3. Follow the instructions accompanying the picture below.
Instructions for Origami flower
  • Hold your bird base in front of you with the open point downwards.
  • Fold the ‘wings’ down to make a small ‘kite’ shape.
  • Now unfold the whole figure!
  • Using the same creases, fold the coloured part inwards and flatten the paper. You’ll get a 33° pyramide shape; I guess you’ll really have to watch my video for this to understand.
  • Slightly open all four sides and curl the leaves outwards with a chopstick or pencil.
  • You’re done!

Have fun!

Hello Japan! is a monthly mini-challenge focusing on Japanese literature and culture. Each month there is a new task relating to some aspect of life in Japan.

Chinese woodblock print of orchids (postcard)

Hanakotoba is the language of flowers: emotions or messages are communicated through the symbolism of flowers. Since it turned summer on June 21st, I figured I’d tell you about the meaning of orchids.

Mahjong Guardian Stone Summer OrchidAs a mah jongg-player I thought it was THE flower of the season, orchid being the Summer Guardian Stone. But having looked into Japanese flower symbolism, I seem to be wrong! Yeah well, mah jongg is originally Chinese, so.. :) Never mind. As the game is being played in Japan as well, this post is still relevant as my submission for June’s Hello Japan! mini challenge about Flowers & Japanese Gardens. ;)

Mahjongg Card Summer OrchidStarting of with a haiku by Yosa Buson (1716 ~ 1783), translated by R.H. Blythe.

An evening orchid,
Hidden in its scent,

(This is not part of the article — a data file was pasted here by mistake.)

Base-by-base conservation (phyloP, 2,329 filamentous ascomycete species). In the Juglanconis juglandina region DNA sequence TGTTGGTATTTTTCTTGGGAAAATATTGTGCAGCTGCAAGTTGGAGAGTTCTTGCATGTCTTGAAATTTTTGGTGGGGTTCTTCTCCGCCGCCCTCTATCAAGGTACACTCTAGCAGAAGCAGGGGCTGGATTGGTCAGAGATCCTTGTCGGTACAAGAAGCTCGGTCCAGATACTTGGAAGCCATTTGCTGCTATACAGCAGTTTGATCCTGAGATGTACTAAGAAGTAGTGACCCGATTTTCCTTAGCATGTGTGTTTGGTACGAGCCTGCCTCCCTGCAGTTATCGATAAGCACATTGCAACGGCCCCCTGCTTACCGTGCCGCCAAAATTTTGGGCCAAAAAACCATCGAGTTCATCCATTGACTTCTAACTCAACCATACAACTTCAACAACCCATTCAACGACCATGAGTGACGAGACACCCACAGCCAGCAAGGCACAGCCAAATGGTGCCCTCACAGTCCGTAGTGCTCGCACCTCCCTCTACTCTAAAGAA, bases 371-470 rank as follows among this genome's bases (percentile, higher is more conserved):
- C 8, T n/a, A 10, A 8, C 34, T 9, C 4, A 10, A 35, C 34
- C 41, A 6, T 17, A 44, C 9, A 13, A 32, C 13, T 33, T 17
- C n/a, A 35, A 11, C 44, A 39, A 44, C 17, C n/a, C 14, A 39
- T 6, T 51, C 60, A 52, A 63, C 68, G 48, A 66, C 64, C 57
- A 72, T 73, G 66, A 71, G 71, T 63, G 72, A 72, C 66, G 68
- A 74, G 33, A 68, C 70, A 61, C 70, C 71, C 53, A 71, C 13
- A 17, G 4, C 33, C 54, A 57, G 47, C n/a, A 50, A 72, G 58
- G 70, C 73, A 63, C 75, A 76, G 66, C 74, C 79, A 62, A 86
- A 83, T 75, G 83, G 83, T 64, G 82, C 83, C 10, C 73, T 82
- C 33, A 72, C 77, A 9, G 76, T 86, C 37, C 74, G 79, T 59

The flower’s whiteness
yoru no ran
ka ni kakurete ya
hana shiroshi

The orchid represents refinement. It is no common plant and it’s pleasures are reserved for the privileged few, so it is also a symbol of the rare and precious. The essence of refinement is an continual process of improvement until absolute perfection is reached.

In the art of fortune telling with mah jongg cards or stones, the Orchid Guardian protects young girls. If it appears in response to a question about a daughter or a younger female relative, it serves to allay any anxieties regarding their welfare.

I have a white orchid at home. It was a birthday gift from my aunt several years ago. White seems appropriate for a flower like this, since it indicates purity and cleanliness in traditional Japanese society, and is seen as a blessed colour because of its sacred nature: it’s the colour of the gods and therefore free of all ‘contamination’. But what is maybe best — if you’re into Zodiac signs that is (which I’m really not) — the white orchid belongs to my sign of Pisces.

White orchids

I’ll leave you with the Japanese version of a beautiful song about flowers by Einstürtzende Neubauten: Blume, sung by Etsuko Sakamaki-Haas. I invite you to listen to the English translation afterwards.

Hello Japan! is a monthly mini-challenge focusing on Japanese literature and culture. Each month there is a new task which relates to some aspect of life in Japan. June’s mission is ‘Flowers and Japanese Gardens’.

Hello Japan! mini challenge logoHello Japan! is a monthly mini-challenge focusing on Japanese literature and culture. Each month there is a new task which relates to some aspect of life in Japan.